In one of the worst years for human-bear conflicts in the Elk Valley, 12 black bears and two grizzly bears were put down in the Fernie area, while 17 black bears were killed around Sparwood, according to staff at the B.C. Conservation Officer Service.
“Several bears were injured on the highway and had to be euthanized, but the majority of cases were bears who had become habituated to human food sources and were showing levels of aggression toward people,” said Ryan Gordon, Fernie’s Conservation Officer (CO).
Gordon says euthanizing a bear is not an easy decision or one officers take lightly.
Below are the bear stats for this year in the Elk Valley from April 1, 2021 to November 25, 2021. Gordon said that they are still receiving bear complaints so these numbers may increase slightly.
The following table represents calls received through the RAPP call center on each of the species as indicated. Not included are calls directly to the COS, calls from RCMP, and City Bylaw officers.
The following table represents destroyed bears for the same date range.
The majority of the bear mortalities are due to insecure attractant management ie: improperly stored residential, commercial garbage. Improper maintenance of fruit bearing trees ie: not picking fruit when ripe. Once a bear gets into human sources of food it becomes habituated very quickly. Several bears were active within communities during daylight hours and showed little to no fear of people. Gordon says they euthanized several bears as a result of them creating property damage, such as breaking into sheds to access garbage or livestock.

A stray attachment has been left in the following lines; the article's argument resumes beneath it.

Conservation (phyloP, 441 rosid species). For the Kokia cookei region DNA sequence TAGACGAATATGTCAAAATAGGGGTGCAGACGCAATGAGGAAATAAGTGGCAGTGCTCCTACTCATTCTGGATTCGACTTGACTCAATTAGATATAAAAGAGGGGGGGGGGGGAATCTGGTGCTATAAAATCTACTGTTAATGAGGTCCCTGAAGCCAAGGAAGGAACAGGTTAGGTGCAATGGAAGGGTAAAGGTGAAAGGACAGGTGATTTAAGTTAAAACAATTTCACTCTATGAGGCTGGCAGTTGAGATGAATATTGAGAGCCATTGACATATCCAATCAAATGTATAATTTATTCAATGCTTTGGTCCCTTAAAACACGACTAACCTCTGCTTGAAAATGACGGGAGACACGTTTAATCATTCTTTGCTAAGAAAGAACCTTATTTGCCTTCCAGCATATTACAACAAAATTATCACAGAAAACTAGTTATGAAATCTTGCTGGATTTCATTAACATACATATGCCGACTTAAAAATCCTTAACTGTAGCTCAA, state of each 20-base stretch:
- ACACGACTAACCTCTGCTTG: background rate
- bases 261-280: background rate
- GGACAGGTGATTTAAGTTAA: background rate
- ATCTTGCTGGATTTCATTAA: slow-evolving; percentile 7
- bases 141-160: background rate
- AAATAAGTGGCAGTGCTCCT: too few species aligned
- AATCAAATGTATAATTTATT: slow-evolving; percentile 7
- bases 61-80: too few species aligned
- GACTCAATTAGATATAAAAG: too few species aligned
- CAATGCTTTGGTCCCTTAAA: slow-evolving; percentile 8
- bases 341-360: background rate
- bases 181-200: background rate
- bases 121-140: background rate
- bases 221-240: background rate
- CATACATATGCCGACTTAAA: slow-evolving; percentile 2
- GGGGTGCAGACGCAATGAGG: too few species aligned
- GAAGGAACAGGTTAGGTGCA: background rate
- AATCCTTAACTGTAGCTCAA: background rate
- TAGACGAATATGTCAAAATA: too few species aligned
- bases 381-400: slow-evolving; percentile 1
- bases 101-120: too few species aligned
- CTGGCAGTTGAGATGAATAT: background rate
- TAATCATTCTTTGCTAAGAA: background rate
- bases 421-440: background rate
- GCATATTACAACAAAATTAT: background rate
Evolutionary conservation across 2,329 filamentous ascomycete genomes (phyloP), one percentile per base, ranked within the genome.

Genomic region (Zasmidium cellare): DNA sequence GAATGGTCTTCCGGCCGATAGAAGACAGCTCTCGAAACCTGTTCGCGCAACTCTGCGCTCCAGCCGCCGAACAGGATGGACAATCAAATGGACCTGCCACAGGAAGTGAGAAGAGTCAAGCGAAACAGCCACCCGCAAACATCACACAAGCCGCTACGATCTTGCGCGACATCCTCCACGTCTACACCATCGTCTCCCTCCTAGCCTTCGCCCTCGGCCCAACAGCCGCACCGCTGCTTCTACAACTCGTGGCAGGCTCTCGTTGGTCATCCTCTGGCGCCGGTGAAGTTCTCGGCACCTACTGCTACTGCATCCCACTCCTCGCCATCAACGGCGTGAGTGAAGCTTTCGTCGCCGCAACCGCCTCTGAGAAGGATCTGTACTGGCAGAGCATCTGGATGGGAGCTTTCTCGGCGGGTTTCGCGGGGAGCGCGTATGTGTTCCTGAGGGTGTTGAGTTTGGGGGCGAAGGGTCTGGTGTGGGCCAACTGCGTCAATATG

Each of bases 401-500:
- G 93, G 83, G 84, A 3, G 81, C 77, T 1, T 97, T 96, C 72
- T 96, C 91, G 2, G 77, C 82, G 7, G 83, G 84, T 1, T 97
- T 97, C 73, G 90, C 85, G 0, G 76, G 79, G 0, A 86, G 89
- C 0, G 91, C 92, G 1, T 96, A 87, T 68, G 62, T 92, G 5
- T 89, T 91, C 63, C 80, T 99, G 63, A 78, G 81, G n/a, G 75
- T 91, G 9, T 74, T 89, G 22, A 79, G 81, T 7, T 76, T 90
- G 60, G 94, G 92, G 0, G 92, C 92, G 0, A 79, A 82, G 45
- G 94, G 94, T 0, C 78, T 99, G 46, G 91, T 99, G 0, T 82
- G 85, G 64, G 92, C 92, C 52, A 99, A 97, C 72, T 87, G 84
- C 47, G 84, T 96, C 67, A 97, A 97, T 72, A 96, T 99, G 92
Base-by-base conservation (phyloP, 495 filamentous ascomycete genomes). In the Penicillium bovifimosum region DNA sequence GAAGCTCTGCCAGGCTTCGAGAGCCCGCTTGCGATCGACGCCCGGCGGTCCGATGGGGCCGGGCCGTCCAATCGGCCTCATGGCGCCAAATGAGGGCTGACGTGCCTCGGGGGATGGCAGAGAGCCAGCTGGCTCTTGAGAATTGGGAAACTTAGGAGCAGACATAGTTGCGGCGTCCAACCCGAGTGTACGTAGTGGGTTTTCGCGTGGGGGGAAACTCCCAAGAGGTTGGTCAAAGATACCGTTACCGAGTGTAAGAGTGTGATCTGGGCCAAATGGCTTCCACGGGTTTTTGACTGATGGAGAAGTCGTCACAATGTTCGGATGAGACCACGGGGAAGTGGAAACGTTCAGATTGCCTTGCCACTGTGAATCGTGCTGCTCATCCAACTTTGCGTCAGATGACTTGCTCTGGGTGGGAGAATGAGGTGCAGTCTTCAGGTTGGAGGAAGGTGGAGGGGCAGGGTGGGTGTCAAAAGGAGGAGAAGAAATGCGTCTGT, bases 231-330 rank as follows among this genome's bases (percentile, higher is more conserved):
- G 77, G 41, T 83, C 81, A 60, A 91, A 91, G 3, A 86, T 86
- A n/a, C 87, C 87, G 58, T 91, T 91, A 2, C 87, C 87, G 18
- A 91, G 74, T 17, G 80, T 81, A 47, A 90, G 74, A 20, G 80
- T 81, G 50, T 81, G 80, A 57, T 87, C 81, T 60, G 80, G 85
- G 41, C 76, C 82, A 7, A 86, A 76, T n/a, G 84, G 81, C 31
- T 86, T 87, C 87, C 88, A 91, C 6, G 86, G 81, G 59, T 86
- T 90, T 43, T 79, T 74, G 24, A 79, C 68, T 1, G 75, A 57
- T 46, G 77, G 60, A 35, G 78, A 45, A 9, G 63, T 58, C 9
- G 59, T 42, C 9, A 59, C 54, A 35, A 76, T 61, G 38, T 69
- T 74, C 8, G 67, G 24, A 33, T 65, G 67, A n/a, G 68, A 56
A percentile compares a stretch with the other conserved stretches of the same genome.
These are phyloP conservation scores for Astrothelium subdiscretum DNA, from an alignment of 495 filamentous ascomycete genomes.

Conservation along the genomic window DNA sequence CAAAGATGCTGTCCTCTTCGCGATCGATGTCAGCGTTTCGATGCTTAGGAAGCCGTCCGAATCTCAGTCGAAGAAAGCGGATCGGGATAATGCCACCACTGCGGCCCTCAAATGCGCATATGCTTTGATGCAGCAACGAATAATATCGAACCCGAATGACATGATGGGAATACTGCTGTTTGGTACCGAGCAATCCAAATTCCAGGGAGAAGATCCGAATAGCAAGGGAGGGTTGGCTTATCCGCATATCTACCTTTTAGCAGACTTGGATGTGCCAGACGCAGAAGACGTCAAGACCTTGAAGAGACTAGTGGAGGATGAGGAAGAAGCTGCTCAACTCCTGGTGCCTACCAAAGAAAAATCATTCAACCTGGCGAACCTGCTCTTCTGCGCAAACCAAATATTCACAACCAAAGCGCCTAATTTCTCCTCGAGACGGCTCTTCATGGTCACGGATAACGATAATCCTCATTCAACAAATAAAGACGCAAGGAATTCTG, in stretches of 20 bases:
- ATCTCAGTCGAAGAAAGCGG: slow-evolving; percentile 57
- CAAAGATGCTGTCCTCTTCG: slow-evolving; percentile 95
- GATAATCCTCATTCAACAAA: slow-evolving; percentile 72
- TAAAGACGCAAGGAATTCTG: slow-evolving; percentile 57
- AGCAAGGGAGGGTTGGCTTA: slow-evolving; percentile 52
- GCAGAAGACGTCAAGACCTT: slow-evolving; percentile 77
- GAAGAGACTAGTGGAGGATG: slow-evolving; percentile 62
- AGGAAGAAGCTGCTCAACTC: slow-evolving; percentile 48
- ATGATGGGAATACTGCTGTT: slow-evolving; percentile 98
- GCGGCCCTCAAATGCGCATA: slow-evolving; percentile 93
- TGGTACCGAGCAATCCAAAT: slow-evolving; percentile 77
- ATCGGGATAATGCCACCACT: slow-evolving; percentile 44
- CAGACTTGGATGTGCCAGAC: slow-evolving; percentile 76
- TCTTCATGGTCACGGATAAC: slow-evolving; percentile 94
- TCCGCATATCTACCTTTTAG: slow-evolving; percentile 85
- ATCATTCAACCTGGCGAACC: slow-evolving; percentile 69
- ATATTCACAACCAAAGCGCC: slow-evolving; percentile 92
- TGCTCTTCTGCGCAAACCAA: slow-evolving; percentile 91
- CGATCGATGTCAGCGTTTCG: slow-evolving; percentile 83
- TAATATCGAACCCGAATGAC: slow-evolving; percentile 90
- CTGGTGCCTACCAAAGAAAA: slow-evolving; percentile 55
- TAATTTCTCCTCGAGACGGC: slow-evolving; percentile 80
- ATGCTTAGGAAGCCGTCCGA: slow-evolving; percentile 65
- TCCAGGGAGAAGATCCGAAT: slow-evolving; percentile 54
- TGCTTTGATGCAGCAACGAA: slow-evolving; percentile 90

Conflict could have been avoided in Sparwood with residential garbage, however Gordon noted a large number of residents not using their residential garbage bins properly. They failed to keep the lids latched at all times.
Conflict could have been avoided if all food related businesses in the Elk Valley switch to bear resistant commercial bins. The Elk Valley still have businesses that use commercial bins with plastic lids, bears can easily access food waste from these bins. The COS is working on getting these bins replaced, however businesses can proactively do this before there is conflict.
Approximately three of the bears destroyed in Sparwood were injured on Hwy# 3 by motor vehicle incidents and were euthanized due to injuries.
One cub of the year orphaned black bear was sent to Northern lights Rehab in Smithers – unknown what happened to the sow.
Some bears which have become habituated to garbage, which is still available to them will not hibernate. It’s important to secure all attractants year-round. The cost share program with Wildsafe BC for the fruit tree program was a success, the CO’s hopes it continues as it reduces human bear conflict and makes our communities safer. Residents are still encouraged to remove fruit bearing trees if they cannot maintain them.
Bears have been spotted in Fernie and Fernie Alpine Resort over the weekend. These bear deaths are a people problem, not a bear problem – let’s fix it. Please reconsider your actions and be responsible.